When I heard about the big storm in New Zealand that was pushing monster waves towards the California coastline, I knew that there might some good photo opportunities coming up. While the biggest waves hadn’t come around – they wont until Friday – I grabbed my camera and headed down to the cove to watch some waves bat up against the rocks. While the waves were not as big as I expected I did find a place just south of Children’s pool where the water geysered up every time a big wave hit the rocks.
This was my last photo of the afternoon. As I snapped the picture, I realized I was too close to the edge and the wave came tumbling down on me and the camera. Now the D700’s are built rock solid with good proofing however I think I may have inflicted some long term damage on it. It remains to be seen. In any case, I got an ok photo of it. And if the camera does go kaput, I am looking for any excuse to upgrade to the D3.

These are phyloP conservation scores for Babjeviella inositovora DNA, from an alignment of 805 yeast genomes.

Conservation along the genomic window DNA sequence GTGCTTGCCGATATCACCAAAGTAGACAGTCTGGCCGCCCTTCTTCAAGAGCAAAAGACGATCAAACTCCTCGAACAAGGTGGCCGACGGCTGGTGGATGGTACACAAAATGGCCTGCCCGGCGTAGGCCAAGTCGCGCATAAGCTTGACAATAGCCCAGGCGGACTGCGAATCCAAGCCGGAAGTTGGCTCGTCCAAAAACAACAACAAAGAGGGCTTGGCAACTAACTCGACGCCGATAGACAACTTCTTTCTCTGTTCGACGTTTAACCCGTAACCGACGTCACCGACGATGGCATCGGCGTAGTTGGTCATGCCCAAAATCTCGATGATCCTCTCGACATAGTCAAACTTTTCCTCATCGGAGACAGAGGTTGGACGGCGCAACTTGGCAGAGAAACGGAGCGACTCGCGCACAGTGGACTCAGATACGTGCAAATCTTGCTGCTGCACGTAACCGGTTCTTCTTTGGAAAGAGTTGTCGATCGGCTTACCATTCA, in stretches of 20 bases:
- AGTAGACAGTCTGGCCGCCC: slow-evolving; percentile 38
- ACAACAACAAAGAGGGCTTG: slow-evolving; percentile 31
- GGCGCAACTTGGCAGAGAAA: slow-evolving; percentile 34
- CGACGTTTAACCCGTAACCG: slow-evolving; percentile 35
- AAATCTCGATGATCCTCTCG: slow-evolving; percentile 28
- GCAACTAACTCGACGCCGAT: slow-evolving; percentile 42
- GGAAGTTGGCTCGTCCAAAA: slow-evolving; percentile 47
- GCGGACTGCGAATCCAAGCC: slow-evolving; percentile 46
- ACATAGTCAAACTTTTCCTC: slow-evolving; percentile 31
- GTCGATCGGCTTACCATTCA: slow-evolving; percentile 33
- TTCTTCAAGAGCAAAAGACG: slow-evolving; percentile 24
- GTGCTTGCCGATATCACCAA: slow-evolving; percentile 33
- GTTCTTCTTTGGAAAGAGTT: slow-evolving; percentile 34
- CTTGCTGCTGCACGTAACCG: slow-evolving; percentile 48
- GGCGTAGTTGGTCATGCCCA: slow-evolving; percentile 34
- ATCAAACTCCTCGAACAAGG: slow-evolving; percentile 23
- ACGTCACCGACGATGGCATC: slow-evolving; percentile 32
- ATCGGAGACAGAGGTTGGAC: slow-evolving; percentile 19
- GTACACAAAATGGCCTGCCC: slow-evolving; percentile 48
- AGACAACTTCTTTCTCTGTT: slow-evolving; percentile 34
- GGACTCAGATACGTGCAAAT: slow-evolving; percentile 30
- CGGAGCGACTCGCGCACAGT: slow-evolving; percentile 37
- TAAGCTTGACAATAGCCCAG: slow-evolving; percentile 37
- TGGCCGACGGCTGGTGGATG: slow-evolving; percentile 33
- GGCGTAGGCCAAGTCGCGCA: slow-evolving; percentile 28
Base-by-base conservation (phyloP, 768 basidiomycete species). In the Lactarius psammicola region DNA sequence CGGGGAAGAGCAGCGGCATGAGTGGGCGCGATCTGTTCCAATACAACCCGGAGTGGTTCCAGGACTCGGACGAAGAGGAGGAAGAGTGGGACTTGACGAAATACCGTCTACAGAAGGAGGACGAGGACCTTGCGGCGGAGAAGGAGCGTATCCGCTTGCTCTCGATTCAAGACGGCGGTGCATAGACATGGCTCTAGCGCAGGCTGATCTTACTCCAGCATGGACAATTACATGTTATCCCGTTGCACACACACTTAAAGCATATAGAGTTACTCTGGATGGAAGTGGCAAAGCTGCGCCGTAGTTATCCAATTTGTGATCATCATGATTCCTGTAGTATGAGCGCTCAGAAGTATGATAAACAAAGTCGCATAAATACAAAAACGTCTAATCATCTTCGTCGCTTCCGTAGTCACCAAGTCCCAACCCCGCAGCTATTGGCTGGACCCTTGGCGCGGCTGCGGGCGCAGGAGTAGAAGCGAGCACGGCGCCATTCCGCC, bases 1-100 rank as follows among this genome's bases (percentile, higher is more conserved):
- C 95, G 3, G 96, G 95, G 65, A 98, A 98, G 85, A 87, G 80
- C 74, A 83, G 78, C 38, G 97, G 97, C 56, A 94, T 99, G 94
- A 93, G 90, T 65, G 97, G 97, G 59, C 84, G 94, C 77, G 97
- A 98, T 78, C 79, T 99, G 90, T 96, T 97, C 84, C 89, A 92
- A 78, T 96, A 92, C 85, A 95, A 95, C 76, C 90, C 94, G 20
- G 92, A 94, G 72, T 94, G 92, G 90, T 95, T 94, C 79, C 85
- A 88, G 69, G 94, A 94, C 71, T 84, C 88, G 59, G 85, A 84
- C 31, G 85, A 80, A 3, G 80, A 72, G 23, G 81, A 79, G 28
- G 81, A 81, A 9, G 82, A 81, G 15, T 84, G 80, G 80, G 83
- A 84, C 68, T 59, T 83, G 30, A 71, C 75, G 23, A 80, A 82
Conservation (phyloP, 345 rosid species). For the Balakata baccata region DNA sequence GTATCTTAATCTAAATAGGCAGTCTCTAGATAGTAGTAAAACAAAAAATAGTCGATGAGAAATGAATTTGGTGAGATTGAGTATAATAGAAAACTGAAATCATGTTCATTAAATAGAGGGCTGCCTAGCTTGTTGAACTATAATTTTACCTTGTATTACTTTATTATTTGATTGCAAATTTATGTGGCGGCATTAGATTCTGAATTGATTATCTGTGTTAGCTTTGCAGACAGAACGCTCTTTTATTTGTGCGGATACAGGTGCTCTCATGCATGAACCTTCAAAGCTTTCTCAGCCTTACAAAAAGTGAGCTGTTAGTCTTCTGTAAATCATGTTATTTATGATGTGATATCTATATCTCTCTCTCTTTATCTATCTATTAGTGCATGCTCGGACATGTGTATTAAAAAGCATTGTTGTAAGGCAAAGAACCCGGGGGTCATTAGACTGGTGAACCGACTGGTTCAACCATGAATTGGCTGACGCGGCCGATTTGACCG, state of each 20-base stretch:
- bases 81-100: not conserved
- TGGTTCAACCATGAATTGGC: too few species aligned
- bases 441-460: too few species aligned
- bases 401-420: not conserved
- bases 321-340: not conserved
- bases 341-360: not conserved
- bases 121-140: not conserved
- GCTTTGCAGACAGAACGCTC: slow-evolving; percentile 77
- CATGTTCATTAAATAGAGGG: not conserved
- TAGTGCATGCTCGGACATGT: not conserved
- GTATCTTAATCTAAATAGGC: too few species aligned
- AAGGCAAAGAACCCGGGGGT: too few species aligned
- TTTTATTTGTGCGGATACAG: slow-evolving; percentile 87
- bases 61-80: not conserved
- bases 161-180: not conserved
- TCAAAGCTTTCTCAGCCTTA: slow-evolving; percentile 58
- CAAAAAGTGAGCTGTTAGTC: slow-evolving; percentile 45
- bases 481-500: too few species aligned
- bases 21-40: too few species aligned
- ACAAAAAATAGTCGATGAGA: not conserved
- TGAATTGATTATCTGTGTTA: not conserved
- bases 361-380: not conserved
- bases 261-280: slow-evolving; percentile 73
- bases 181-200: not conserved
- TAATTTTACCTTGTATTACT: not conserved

I read an interesting article about a photographer that used flashlights instead of on flashes to lighten up subjects. The basic concept was that he would put his camera on a tripod, turn the shutter speed very low and then move the flashlight around to lighten up those areas that he wanted to expose.
I took my camera, tripod a a huge flashlight (25mm candle power) to Scripps Pier in La Jolla (after sunset) and begin to try out the idea. In about 30 minutes I had some pretty good shots that I was really happy with. I basically set my shutter speed to around 20 seconds, ISO to 200 and then did long exposures right down the pier into the water. There was a double benefit to the slow shutter speed. Not only was I able to smooth out the water (so it looks really calm), but I was able to light up pretty much the whole pier so that it appeared to be glowing gold.